Thanks to these pioneeers, we now have evocative visual records of London life. My favourite were probably the images Roger Mayne took in the late 1950s to record the streets in West London that were scheduled to be demolished and replaced by Trellick Tower. A book of Mayne’s photographs has just been republished and can be purchased at the Museum of London bookshop, along with the excellent accompanying book for the exhibition.

Pete Townshend and the London counterculture

For my recent piece in Uncut on the London underground press, I contacted Pete Townshend to ask if he had any memories of the era. His reply was long and illuminating, and is worth reproducing in full.

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ME: Pete was a regular at UFO. Was it unusual for somebody so well-known and from a Mod background to go to a hippie club?

PT: I was taken hostage in a sense. My partner Karen Astley (whose pretty face was used for a few UFO posters) was working with her old friends from the Ealing Fashion School – Angela Brown and Annie Dupée. They had a company called Hem & Fringe. They made clothes for various boutiques, but in particular were designing for an adventurous new King’s Road store in the manner of Granny Takes a Trip. It was to be called Gandalf’s Garden. It was a joint effort by Barbara Allen and Michael Rainey I think.

Michael McInnerney was doing the window design, with – I believe – another artist called Dudley Edwards (who had decorated Lennon’s big Rolls Royce in psychedelic style). I had met Mike and Dudley after the Who had played Monterey Pop Festival with Jimi Hendrix in 1967, and I was interested in Meher Baba who they both followed.

The Who then went off on a very long tour supporting Herman’s Hermits, and while we were away there was a widely reported hippy wedding in Hyde Park, Michael McInnerney married Katie, and Karen was there, and in many of the photos. There is also newsreel film of Karen dancing with Barbara Allen and Hoppy. Mike McInnerney worked with Hoppy and Miles on IT. Karen was right in the centre of the hippy scene, and knew a lot of the leading faces of the time. Through her I met Joe Boyd, the producer of The Incredible String Band and Fairport Convention, and Barry Miles and his wife Sue (who was a terrific restaurateur), and Hoppy. I also got to know John Dunbar [Marianne Faithfull’s first husband] and met the other founders of the Indica Bookshop in Southampton Row at a party with the Beatles, but I never went to the shop. The way I remember it is that Paul McCartney was the chief patron of Indica from the Beatles and the pop scene at large. He was passionate about legalising marijuana, and came close to being arrested for some of the things he said. As far as I could see, marijuana and LSD were what the politics of the times revolved around. There may have been more, deeper things, but I never saw much sign of it at the time. Vietnam was big news of course, but sadly not to me. More of my myopic tendencies later.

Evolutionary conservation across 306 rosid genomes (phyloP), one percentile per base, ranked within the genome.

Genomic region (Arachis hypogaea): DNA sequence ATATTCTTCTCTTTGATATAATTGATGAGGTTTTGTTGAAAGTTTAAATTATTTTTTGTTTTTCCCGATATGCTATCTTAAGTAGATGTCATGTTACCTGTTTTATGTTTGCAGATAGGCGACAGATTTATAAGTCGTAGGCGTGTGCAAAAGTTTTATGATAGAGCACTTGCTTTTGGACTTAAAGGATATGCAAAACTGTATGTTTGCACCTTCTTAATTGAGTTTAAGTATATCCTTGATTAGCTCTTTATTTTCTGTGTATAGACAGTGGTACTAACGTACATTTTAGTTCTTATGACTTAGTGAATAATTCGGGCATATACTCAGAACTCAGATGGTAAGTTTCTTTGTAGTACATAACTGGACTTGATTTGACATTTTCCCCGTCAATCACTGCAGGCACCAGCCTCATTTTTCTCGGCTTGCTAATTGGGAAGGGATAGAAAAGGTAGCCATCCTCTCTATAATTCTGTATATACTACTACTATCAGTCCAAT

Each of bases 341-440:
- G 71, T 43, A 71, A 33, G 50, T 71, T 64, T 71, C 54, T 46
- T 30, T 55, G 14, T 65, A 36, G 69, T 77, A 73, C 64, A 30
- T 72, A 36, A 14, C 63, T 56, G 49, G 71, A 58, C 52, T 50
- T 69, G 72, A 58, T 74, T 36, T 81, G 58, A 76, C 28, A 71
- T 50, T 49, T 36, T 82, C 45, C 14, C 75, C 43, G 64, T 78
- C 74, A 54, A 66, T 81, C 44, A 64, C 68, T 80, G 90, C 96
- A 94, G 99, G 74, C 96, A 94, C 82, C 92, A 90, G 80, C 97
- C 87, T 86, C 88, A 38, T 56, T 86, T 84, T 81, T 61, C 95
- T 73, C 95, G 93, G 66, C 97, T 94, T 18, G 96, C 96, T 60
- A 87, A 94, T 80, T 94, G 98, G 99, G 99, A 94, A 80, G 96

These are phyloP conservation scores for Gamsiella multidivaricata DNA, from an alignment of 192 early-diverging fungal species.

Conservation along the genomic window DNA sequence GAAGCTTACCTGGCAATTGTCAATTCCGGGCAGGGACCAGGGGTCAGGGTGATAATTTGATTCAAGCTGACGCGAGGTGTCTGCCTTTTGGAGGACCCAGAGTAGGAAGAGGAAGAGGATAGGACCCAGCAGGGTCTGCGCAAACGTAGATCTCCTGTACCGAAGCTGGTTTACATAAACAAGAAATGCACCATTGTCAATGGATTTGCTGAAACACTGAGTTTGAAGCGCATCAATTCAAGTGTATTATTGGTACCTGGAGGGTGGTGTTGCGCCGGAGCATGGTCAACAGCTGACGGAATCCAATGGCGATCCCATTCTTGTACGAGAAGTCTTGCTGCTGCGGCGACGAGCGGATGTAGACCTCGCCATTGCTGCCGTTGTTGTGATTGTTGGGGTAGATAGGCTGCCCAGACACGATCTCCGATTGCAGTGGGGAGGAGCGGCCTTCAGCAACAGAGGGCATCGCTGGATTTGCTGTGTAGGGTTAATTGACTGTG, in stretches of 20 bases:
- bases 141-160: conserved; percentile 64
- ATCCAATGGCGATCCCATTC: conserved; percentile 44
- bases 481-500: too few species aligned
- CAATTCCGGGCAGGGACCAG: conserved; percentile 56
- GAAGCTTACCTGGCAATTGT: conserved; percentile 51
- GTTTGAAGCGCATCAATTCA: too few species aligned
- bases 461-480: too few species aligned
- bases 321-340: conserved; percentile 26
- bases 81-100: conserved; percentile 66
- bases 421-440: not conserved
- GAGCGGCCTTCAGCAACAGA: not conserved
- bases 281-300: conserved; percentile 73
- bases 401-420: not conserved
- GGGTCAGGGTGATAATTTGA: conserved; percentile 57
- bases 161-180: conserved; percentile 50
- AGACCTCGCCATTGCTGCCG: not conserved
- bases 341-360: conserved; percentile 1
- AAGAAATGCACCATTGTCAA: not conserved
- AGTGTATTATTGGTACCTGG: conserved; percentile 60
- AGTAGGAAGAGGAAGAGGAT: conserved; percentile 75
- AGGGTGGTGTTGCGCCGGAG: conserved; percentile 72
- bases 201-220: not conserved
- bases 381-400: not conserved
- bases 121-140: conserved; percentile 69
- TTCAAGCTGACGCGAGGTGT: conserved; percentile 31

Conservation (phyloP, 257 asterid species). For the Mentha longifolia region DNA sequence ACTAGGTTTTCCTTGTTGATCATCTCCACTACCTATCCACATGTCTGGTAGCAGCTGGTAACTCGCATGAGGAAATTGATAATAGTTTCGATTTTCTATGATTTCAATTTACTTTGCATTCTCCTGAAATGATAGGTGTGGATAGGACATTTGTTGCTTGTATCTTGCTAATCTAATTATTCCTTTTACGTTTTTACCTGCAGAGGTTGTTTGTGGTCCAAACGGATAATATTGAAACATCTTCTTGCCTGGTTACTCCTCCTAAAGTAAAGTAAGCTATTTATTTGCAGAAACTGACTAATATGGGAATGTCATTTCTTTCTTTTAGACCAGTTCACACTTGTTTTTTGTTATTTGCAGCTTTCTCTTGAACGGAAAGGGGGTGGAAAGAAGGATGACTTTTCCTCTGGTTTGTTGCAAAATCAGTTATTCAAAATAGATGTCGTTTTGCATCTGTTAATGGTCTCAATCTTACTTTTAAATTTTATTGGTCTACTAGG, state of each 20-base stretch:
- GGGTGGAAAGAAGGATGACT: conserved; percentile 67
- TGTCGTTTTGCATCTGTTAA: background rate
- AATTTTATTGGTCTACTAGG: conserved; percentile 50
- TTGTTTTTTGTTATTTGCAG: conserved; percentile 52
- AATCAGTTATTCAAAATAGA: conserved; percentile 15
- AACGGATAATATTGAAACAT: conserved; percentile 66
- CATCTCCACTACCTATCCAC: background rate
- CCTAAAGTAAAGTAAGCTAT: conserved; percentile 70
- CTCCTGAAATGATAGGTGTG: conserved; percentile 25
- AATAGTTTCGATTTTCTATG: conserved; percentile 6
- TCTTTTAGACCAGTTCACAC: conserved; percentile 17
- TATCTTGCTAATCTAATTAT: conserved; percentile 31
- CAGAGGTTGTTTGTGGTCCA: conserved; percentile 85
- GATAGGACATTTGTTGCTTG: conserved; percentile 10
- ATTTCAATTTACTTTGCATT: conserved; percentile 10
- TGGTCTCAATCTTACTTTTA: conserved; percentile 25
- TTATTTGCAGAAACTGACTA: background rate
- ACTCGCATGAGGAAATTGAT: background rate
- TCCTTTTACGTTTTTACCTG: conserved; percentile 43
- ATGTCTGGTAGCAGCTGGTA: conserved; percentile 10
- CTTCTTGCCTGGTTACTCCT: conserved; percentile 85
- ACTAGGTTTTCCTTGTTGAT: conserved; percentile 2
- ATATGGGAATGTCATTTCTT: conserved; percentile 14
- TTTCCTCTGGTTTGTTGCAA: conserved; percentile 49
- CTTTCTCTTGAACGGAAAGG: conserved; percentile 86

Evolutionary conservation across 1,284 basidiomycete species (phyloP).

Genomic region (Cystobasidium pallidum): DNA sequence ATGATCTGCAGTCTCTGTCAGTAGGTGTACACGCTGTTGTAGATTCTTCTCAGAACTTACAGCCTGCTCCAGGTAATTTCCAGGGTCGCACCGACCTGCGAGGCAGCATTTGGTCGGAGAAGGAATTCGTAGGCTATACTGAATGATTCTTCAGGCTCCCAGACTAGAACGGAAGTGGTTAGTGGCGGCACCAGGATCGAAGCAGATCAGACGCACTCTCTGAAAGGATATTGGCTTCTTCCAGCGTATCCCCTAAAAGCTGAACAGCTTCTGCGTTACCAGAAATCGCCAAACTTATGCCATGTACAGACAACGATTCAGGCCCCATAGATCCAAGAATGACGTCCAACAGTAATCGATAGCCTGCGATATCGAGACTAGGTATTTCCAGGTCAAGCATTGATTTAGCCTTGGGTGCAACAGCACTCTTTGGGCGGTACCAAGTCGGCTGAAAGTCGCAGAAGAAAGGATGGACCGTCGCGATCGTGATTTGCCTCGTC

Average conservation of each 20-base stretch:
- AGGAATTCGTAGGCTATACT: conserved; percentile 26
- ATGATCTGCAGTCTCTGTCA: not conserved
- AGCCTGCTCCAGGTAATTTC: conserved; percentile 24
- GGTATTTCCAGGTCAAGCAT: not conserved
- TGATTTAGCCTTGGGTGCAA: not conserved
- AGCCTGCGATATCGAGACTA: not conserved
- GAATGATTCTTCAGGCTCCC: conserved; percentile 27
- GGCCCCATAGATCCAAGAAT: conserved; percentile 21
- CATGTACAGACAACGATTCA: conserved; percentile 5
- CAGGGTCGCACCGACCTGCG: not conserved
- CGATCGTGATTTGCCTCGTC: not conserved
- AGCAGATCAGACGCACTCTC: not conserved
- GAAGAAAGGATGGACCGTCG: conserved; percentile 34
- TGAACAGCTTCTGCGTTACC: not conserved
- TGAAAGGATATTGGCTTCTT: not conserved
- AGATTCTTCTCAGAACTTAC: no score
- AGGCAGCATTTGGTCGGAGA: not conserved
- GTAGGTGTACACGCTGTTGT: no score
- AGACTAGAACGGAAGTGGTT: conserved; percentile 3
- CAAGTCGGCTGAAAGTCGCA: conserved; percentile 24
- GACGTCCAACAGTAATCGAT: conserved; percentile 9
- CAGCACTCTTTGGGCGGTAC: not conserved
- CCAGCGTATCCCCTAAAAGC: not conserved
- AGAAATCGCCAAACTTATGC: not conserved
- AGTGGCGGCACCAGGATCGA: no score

Michael English was an old friend from Ealing Art College, and his partner was Angela Brown. When I wasn’t performing we hung out together. Michael was developing his air-brushing techniques, but also making silk-screened posters for hippy events with his colleague Nigel Weymouth. Michael and I were extremely close for about a year in 1967, and I became very fond of him. My friendship with Mike McInnerney lasted much longer, and although we don’t see much of each other today, his work on the Tommy artwork went much further than just coming up with cover art. I flew every single Tommy song past him before I played it to Kit Lambert my mentor and Who producer and manager.